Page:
All African birds of prey can, and most do, kill with their feet. We have often used the word ‘Raptor’ when speaking about birds of prey — and some believe it is another, similar, bird of prey. No, it is not an individual bird, but a word that names a group of specific birds. This word is often used to describe birds of prey because it comes from the Latin word ‘raptare’, which means ‘sieze (grab)’.
Birds of prey have talons. They are a raptor’s (birds of prey) most important tool.
All fish eagles and osprey have scaly feet. They are designed this way so that they can grasp (hold) slippery prey — like fish, their main, or depending on species, exclusive choice of prey.
Some African birds of prey can pursue their prey underwater because they have denser bones than birds that fly, as they are heavier so can move through water, but they have another great benefit and that is that their feathers tightly fit together so its like a wetsuit — streamlined birds, like the penguin.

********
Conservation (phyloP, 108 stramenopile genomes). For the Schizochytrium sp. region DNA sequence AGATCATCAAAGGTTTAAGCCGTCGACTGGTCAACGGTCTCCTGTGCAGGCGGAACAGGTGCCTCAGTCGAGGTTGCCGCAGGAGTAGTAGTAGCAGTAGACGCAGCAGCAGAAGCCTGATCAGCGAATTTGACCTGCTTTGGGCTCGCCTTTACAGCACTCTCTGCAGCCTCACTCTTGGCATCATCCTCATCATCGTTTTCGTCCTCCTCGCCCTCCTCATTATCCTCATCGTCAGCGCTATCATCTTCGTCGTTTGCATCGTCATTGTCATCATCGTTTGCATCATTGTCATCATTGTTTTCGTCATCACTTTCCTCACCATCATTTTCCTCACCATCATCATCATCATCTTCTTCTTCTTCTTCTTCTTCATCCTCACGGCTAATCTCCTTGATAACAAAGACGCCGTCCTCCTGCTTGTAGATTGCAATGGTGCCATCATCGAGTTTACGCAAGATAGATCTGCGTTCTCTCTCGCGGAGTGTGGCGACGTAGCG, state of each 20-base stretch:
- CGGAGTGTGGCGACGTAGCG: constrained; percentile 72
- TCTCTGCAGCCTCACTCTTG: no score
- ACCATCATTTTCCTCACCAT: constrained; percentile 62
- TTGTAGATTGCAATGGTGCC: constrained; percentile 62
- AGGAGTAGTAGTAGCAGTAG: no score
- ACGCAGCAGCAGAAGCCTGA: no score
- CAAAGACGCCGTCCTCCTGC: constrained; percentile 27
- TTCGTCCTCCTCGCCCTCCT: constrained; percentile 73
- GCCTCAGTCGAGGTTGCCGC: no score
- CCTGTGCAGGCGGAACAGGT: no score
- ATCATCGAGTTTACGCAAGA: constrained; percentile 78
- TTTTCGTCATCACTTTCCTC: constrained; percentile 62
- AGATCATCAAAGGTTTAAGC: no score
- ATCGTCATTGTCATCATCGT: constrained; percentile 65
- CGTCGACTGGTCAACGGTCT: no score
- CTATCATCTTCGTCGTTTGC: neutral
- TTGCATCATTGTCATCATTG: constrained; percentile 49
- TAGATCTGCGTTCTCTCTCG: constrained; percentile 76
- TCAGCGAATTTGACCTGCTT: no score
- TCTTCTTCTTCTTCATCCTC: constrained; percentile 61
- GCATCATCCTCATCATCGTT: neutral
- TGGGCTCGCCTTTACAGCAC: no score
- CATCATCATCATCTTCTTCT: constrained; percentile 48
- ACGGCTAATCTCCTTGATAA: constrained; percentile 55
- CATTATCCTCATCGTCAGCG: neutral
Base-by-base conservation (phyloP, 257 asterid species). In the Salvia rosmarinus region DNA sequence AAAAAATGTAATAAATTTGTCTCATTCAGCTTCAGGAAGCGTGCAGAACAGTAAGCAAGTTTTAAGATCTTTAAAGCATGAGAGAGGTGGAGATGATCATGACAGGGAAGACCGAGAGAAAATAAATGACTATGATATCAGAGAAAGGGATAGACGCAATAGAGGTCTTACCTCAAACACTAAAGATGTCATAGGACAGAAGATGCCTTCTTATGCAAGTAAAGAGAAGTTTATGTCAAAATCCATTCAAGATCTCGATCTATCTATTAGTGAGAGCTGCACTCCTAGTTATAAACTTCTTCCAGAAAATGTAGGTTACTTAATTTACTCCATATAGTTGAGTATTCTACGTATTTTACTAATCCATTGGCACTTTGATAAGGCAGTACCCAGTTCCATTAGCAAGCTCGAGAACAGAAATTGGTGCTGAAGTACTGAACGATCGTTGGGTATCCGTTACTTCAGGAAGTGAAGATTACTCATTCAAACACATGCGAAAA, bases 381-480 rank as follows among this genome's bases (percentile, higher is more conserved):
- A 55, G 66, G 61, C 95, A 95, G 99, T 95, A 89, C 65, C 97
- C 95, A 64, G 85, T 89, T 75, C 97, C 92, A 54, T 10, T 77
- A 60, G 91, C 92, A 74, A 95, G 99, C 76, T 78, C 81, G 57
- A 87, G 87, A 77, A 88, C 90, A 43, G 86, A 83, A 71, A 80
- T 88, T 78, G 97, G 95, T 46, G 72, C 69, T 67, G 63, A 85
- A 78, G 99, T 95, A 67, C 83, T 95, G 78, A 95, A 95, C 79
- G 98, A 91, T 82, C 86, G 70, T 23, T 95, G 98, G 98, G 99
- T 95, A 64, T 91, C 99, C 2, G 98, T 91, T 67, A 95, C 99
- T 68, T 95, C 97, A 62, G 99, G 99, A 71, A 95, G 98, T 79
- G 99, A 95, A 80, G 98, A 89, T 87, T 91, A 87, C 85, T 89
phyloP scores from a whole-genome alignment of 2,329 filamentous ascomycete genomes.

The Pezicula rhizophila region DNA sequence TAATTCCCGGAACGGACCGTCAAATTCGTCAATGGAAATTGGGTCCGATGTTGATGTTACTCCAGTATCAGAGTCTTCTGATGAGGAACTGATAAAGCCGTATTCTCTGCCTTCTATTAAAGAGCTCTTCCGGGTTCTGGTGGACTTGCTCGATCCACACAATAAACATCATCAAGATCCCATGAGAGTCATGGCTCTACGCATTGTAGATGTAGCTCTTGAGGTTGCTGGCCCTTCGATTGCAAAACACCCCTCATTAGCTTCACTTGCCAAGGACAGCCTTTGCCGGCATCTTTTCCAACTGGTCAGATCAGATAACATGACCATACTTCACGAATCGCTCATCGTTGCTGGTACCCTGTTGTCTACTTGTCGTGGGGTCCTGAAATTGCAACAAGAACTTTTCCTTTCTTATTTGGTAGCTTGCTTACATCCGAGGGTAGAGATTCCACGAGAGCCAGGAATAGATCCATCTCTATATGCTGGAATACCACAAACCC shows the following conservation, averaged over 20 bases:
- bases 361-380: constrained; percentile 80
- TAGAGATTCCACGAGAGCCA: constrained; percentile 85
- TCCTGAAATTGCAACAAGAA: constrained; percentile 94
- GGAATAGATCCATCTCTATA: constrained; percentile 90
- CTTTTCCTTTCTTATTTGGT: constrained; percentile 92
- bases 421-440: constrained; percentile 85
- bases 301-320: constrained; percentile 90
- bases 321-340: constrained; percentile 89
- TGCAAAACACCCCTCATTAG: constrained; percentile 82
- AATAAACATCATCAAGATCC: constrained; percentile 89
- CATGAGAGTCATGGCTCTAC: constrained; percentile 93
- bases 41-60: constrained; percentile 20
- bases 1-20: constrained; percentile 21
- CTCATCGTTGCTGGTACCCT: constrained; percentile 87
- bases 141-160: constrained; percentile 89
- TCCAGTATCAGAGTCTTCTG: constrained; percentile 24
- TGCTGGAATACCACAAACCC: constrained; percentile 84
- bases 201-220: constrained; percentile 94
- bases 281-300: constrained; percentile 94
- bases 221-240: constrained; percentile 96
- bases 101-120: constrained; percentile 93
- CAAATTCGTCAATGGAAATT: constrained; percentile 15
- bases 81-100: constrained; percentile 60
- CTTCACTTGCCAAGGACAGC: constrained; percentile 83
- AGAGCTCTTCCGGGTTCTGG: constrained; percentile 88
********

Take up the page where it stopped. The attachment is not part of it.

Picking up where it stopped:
Some birds of prey feed on venomous snakes.
Some are immune to certain toxins, but the main reason for them evading death, is they usually distract them, for example, the secretary bird flaps its wings, or outstretches them and that is enough for the snake to direct its focus on their wings. That split second is long enough for the bird to strike. Within the blink of an eye, the snake is stomped to death or stunned, sometimes a bite usually in the back of the head.
That distraction is enough for the Raptor (bird of prey) to quickly grab it and it is over for the snake. Their plumage (feathers) and heavily scaled legs and feet play a role, too, as they act as armour and protect them against bites.